I cooked my first roast chicken when I was eighteen. At eighteen months old, I had stopped eating meat. No one knows why, but according to my mother, I reveled in hamburgers before that elusive decision. I stuck with my vegetarianism until the end of high school, when curiosity got to me. I was tired of always maneuvering around pesky bits of bacon that snuck into pasta sauce or turning a blind eye to chicken stock. A hunger for exploration was developing.
My mom and I roasted a chicken together. I followed her instructions while sneaking peaks at Melissa Clark’s suggestions for chicken roasted with lemon and garlic. I held my breath while rinsing the bird, flushing blood from the body cavity. I felt I had to be able to reconcile with the gross bits. It worked, as roast chicken always does. There is something fool-proof about the bird rubbed down in salt, pepper and olive oil subject to a hot oven for forty-five minutes. Sometimes it is a little dry or the skin does not get quite crispy enough, but it always tastes good.
A few weeks ago, so a few years after the first bird, I rifled through the pantry looking to put together dinner. There were a couple of chicken thighs defrosting in the sink, a bag of fingerling potatoes and too many onions. I sliced the onion to cook low and slow in butter. Quartered potatoes to roast. But what about these thighs? My boyfriend (who has come to leave me alone in the kitchen, wisely) pointed at a bag of dried apricots and said, “What about these?” I waved him out of my zone and poked at the spice rack.Curry powder…and apricots! Chickpeas? I turned to the fridge, always full of half-opened jars of things. Tomato paste. And always garlic .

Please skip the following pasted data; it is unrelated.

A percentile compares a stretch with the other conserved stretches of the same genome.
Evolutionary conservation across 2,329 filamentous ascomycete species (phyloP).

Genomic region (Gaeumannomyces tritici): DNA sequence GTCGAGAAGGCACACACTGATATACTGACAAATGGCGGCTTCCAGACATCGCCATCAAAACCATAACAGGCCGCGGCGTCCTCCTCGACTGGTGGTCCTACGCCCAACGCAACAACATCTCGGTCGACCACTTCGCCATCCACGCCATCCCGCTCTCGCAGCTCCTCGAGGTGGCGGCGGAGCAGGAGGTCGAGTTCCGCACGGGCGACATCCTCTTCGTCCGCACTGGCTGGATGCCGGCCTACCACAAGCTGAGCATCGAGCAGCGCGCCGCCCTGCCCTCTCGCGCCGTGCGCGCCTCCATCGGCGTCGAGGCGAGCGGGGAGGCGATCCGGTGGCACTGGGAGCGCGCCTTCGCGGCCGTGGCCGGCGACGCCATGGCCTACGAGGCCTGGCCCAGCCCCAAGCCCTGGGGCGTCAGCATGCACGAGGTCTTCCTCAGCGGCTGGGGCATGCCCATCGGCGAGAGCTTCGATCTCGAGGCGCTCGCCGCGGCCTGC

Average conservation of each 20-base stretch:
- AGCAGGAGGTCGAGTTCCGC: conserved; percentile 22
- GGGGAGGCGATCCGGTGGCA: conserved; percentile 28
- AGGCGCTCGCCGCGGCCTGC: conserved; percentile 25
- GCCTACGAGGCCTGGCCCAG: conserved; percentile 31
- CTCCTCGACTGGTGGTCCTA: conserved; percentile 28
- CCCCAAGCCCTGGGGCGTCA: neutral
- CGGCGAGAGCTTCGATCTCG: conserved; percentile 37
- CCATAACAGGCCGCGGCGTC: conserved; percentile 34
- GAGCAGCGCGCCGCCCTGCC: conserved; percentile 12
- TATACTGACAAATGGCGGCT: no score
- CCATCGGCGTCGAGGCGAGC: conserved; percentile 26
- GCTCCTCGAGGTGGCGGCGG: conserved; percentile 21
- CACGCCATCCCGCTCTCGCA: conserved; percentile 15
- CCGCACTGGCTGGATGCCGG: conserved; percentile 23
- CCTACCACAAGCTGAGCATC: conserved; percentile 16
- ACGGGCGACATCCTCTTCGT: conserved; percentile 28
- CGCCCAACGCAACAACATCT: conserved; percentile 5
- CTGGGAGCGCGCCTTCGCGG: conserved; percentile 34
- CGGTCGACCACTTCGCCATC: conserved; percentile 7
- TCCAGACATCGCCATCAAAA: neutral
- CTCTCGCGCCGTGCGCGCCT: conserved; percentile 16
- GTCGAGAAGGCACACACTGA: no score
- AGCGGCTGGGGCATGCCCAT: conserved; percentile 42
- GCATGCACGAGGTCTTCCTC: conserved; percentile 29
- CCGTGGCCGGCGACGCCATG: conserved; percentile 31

for the suggested apricots
for the chicken
four pieces of chicken, breast or thigh
a glug of olive oil
2 tbsp +/- tomato paste
1 tbsp curry powder
3 cloves garlic, minced
1 14-oz can chickpeas
1/3-1/2 cup dried apricots
for the onions
2-3 yellow onions, sliced thin
Mix olive oil, tomato paste, curry powder, garlic and a pinch of salt in an oven-proof dish. It should have a paste-like consistency, not too dry, not too runny. Add the chicken pieces and rub with marinade. Let sit while preparing the onions (the longer you let it sit, the better, but it works without a long marinade).
Heat a generous amount of butter in a heavy pan, preferably cast iron. Add the onions and a pinch of salt. Sauté the onions over low heat for at least an hour. Just before serving, deglaze the pan with splash of white wine. Turn up the heat to evaporate excess liquid.
Preheat the oven to 400°F. If your oven has a convection-roast setting, use it. It’ll make the chicken extra-crispy. Soak the apricots in boiling water. Add the chickpeas to the dish and mix around. Arrange the chicken skin-side up. Cook until done, about 40 minutes.
Drain the apricots and add to the pan. Top with caramelized onions.